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Bangkok - 02 Dec 2016

News Number: G/61/2016

More than 200 youth leaders from across Asia and the Pacific called for their governments and the international community to ensure free and safe ‘spaces’ where young people can meaningfully engage with national and global decision-making processes, with a strong focus on the principles of diversity and inclusion.

Young people continue to face marginalization and discrimination in speaking out on national issues that affect them and their future, and want to be treated as equal partners at the decision-making table, a joint statement released at the end of a three-day youth forum in Thailand noted.

Jointly hosted by a number of leading UN agencies and civil society organisations, the forum titled, #Case4Space: Youth at the Heart of the SDGs, saw vibrant discussions on the trend of shrinking ‘civic space’ both online and offline in the region, poor rates of parliamentary representation for youth, and the lack of voice in society that underlies the commonly voiced notion of young people as the ‘leaders of tomorrow.’

“This statement is not just important in terms of what it says; it was a youth-led collaboration that offered a space for all the voices we heard at this forum – which is exactly what we need national and global development policies to do, if we truly believe in sustainable and inclusive development,” said Cao Thi Thu Ha, from the 2030 Youth Force in Viet Nam, and an author of the statement.

Key points featured in the Statement include:

  • Youth participation should go beyond traditional civic activities such as voting, volunteering and being consulted, to embrace genuine spaces for political action and power-sharing, such as co-ownership of agendas, crowdsourcing of legislation and citizen generated data for monitoring and accountability.
  • Governments should be encouraged to promote independent youth participation structures that are not aligned to political parties and are open and transparent (hyperlink: see youth statement)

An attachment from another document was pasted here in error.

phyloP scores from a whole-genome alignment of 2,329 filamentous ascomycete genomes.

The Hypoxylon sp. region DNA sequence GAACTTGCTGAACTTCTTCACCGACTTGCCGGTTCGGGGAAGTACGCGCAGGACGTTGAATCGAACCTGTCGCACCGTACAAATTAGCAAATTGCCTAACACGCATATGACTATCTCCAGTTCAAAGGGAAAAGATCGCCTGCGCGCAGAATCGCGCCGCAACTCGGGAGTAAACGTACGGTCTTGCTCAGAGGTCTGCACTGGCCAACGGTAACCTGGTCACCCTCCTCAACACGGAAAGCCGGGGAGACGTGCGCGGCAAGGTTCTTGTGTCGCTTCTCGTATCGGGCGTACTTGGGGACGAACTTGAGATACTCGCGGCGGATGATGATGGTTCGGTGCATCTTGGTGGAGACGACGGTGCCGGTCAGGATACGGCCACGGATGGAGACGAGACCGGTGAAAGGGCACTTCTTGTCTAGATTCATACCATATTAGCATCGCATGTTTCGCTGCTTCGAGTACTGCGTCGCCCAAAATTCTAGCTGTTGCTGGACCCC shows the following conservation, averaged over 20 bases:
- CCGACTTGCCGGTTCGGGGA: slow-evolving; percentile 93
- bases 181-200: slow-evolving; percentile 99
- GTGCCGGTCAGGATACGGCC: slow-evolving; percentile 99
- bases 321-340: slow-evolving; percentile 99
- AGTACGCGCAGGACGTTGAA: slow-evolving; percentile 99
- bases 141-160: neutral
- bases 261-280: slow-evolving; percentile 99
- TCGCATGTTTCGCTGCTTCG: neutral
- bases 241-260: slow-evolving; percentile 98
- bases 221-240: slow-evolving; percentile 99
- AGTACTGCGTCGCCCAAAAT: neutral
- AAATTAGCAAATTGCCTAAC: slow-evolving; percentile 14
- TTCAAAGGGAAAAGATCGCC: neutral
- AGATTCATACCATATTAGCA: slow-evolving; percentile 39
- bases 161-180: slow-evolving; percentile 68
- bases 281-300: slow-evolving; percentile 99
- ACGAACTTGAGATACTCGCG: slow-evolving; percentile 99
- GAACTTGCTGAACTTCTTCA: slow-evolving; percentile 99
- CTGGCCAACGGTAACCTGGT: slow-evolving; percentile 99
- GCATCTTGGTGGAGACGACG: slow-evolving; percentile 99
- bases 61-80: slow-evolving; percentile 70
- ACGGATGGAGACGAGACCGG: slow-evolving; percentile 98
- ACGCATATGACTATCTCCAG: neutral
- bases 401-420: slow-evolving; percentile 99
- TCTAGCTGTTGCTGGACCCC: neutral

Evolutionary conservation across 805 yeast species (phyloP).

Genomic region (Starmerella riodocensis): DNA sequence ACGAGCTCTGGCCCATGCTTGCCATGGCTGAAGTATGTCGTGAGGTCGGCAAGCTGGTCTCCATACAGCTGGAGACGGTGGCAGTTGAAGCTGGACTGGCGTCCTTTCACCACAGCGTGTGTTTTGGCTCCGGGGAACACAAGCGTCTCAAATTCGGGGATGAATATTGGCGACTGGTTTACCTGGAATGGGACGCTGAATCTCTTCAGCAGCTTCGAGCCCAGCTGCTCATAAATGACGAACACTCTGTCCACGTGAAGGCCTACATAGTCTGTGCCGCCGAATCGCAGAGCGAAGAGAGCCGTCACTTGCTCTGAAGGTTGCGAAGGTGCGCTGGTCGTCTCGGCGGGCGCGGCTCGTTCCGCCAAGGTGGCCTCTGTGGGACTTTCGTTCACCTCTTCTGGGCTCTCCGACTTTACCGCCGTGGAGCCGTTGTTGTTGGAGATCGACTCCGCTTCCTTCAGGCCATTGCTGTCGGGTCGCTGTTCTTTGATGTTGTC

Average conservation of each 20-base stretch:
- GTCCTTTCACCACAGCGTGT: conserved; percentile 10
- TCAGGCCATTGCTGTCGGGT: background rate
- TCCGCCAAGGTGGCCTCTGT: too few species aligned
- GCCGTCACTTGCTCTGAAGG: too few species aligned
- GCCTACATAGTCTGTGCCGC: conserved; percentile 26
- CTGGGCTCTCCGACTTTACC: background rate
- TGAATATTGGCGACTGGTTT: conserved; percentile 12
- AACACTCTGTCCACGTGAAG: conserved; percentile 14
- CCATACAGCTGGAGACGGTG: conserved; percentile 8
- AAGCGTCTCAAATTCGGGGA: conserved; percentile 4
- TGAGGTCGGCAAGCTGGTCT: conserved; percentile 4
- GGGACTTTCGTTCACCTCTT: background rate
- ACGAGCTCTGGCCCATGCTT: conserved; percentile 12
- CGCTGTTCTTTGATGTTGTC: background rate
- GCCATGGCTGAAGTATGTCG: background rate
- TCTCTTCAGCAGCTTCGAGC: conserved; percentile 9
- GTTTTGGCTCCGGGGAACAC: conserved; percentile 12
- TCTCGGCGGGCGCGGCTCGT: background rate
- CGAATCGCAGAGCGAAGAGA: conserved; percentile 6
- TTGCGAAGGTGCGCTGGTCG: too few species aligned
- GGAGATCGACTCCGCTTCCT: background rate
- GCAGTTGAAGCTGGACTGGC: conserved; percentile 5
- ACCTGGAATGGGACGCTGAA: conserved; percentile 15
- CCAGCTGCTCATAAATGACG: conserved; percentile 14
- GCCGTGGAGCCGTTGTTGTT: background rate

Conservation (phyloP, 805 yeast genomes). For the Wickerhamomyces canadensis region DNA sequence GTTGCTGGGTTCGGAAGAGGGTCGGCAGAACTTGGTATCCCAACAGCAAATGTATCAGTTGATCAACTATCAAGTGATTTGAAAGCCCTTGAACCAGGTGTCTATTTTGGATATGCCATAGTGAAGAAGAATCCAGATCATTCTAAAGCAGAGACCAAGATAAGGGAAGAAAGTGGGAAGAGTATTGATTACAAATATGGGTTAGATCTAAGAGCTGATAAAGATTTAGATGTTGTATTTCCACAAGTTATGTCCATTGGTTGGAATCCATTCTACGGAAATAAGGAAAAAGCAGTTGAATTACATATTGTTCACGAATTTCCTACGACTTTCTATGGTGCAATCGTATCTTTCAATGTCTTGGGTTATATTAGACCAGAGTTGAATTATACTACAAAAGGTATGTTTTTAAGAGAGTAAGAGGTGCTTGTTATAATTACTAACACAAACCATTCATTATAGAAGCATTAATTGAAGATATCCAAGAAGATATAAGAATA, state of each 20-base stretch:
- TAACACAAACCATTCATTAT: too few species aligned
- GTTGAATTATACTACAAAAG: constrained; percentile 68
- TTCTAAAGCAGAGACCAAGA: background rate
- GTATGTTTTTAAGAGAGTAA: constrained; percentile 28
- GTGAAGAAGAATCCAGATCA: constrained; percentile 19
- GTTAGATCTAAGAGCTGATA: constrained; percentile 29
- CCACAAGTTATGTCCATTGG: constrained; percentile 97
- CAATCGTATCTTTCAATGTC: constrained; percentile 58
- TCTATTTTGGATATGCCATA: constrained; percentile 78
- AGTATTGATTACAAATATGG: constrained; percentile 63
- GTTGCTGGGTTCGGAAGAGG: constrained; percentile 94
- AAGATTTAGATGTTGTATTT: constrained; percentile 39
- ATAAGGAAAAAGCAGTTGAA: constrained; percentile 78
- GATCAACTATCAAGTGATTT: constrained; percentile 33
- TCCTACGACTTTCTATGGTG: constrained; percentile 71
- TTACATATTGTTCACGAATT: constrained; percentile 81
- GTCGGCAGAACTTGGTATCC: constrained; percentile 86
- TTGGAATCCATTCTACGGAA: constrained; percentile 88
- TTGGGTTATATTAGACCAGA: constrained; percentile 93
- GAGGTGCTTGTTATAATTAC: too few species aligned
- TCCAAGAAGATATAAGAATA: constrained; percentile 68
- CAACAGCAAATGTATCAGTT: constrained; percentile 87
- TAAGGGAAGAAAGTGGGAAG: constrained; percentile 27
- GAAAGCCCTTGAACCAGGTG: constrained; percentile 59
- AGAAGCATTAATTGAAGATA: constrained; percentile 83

Shamshad Akhtar, United Nations Under-Secretary-General and ESCAP Executive Secretary, emphasized the integral role that youth will play in achieving the 2030 Agenda for Sustainable Development.

“We count on the bright, energetic, dynamic pool of youth across our vast and diverse region to help us in awareness-raising and advocacy of the sustainable development agenda and associated goals,” she said. “Your ability to adopt and adapt will change not only your destiny, but everyone else's destiny and our world at large.”

Dana Choi, a youth activist from South Korea, who attended the event, said she was inspired by seeing so many other committed young people from all around Asia-Pacific, gathered together for progressive change in their respective societies.

‘We’re calling for strong partnerships among youth organizations in the Asia-Pacific Region, with support from the United Nations, so young people – no matter how disadvantaged, can have access to resources and education, peer-to-peer support, and opportunities to have their voices heard,” Ms Choi said.

Speaking to the young people gathered for the forum, UNESCO Bangkok Director Gwang-Jo Kim stressed the immense potential they held as the “largest generation of young people” in human history.